Inspiring ideas directly from our Lab


Tuesday 23rd July 2013 - by Kyl Chhatwal

There are three 14th century Tuscan poets who are generally regarded as the fathers of Italian literature—Petrarch, Giovanni Boccacio, and Dante Alighieri. Of these, two were unapologetic romantics who used poetry to express hopeless passions for unattainable women whom they idealized: Petrarch for his Laura; and Dante for his Beatrice.

Today, there is no doubt among scholars that Beatrice actually existed—unlike Laura, who many believe was fictional (see previous blog post). Dante’s Beatrice was born Beatrice Portinari in 1265, the same year and in the same quarter of Florence where Dante himself was born. Dante first saw Beatrice when both poet and Muse were only nine years old. “She appeared humbly and properly dressed,” he would later write of the encounter, “in a most noble color, crimson girded and adorned in the manner that befitted her so youthful age.” So taken was Dante with Beatrice that he invokes Homer to describe her beauty. “She seemed no child of mortal man but God,” he quotes.



Tuesday 16th July 2013 - by Kyl Chhatwal

On Good Friday in the year 1327, a 22-year-old Tuscan writer named Francesco Petrarca had an encounter at church that would change his life, not to mention the history of world literature. He would later write about it:

“Oh blessed be the day, the month, the year,
the season and the time, the hour, the instant,
the gracious countryside, the place where I was
struck by those two lovely eyes that bound me;”

The “two lovely eyes” were those of a young woman he calls, simply, “Laura.” Her beauty was such that after only seeing her once, and despite her being married to another man, Petrarca would devote the rest of his life to her, and would write his most influential poetry in her honour. Out of his anguished, unrequited love he composed one of the most famous sonnet cycles ever written, which he called Rime sparse (“Scattered rhymes”), but which is now more widely known as Il Canzoniere (“Song Book”).



Tuesday 9th July 2013 - by Kyl Chhatwal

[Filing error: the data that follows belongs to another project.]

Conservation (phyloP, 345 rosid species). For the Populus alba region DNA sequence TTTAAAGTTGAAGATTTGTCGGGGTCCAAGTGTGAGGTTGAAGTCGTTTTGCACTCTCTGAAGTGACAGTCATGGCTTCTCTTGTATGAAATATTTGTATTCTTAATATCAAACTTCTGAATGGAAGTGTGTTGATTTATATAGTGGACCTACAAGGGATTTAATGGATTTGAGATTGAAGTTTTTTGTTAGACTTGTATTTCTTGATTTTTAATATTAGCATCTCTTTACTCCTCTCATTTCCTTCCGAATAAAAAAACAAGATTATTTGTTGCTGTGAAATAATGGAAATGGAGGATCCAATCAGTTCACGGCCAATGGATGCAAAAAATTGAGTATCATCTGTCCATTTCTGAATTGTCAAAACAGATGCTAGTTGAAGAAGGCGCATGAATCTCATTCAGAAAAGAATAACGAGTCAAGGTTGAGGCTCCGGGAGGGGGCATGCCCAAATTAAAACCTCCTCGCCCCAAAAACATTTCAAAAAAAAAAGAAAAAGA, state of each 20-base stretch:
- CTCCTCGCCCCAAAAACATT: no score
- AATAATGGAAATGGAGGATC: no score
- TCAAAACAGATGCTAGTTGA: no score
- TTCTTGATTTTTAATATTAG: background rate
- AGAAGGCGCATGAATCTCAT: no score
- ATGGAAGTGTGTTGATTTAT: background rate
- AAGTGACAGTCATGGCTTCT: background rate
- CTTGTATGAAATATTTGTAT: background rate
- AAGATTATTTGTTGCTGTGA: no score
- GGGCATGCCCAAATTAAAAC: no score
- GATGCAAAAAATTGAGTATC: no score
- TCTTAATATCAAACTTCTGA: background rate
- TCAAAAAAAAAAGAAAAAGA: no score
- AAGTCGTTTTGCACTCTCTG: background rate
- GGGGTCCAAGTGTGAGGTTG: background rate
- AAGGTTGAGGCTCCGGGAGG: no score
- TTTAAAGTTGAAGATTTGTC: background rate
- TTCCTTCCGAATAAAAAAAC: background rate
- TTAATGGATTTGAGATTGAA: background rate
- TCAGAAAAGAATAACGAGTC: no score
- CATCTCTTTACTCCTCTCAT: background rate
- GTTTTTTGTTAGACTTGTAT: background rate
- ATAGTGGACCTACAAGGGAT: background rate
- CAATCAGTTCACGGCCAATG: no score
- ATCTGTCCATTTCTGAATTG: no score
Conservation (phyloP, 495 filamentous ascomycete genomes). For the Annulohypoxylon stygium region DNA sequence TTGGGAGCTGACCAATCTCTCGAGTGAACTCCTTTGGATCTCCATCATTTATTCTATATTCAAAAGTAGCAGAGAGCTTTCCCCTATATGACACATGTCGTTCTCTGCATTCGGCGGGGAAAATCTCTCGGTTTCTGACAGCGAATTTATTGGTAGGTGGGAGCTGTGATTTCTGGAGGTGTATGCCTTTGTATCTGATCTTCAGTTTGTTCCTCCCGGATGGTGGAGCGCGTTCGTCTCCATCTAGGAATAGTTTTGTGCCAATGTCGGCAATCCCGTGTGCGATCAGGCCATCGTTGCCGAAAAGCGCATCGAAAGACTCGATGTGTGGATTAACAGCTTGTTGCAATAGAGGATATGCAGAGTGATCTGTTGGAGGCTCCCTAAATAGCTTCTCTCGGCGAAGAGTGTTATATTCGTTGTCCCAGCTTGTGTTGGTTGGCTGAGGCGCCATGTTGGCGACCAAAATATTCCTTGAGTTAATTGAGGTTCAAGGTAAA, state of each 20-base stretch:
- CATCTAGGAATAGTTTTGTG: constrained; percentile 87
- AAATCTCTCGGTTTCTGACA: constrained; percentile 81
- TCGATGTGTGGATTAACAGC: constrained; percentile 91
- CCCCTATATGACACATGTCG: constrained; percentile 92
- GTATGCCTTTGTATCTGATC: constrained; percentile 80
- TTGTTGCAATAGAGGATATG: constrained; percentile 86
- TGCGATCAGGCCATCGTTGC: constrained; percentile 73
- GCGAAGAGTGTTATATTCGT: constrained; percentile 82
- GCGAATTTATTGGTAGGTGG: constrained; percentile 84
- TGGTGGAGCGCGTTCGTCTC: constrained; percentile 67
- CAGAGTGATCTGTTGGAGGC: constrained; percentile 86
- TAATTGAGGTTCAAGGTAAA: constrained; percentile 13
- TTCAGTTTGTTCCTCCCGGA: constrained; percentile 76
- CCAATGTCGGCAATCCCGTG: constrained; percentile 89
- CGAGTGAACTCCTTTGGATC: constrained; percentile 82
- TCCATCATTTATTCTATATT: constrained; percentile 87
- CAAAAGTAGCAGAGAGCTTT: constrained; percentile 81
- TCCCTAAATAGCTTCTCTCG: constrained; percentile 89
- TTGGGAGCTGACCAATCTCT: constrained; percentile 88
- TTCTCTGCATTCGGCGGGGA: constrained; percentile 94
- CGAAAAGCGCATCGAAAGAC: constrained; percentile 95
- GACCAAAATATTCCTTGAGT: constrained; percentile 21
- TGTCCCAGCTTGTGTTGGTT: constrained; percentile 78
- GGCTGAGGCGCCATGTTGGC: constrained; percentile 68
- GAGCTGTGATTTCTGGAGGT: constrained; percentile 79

In 1822, the famed essayist William Hazlitt wrote of the poets John Keats and Percy Byssche Shelley: “These are two poets, patriots and friends who have visited Italy within a few years, both of whom have been soon hurried to more distant shores.”

The “more distant shores” Hazlitt refers to, of course, are the shores of the River Styx—or to put it less poetically, death.

Percy Shelley and John Keats both wrote Romantic poetry, and both died in Italy within a year of each other. These two facts have made their legacies dovetail to a certain extent. But Shelley and Keats couldn’t possibly have been more different men.



Spanish steps Tuesday 2nd July 2013  - by Kyl Chhatwal

—Come away!

Haste, while the vault of blue Italian day

Is yet his fitting charnel-roof

So wrote Percy Bysshe Shelley in Adonais, his eulogy of the poet John Keats. Today, Keats is considered one of the finest English poets to have ever lived, despite the fact that he only wrote poetry for six years before his untimely death at 25.

Keats died of consumption (tuberculosis) in a house along the Spanish Steps in Rome, on February 21, 1821. He'd left England the previous September on the recommendation of his doctors, who believed the Italian climate would help cure him of his disease. Due to rough seas, however, and his boat being quarantined, Keats and his friend Joseph Severn didn't arrive in Rome until November 14, when the climate was not necessarily at its most restorative, nor the "vault of blue Italian day" at its bluest.



enrico_lettaTuesday 25th June 2013 - by Kyl Chhatwal

A few weeks ago, according to The Economist magazine, Italy’s new prime minister Enrico Letta “had reason to smile.” The country received its first bit of good economic news since Letta and his coalition government came to power. Italy was being removed from the “sin bin” of countries whose spending is deemed excessive—countries such as Britain, Spain, Portugal, France, and Greece—now that Italy’s deficit had dipped below 3% GDP, the so-called “Maastricht Ceiling.”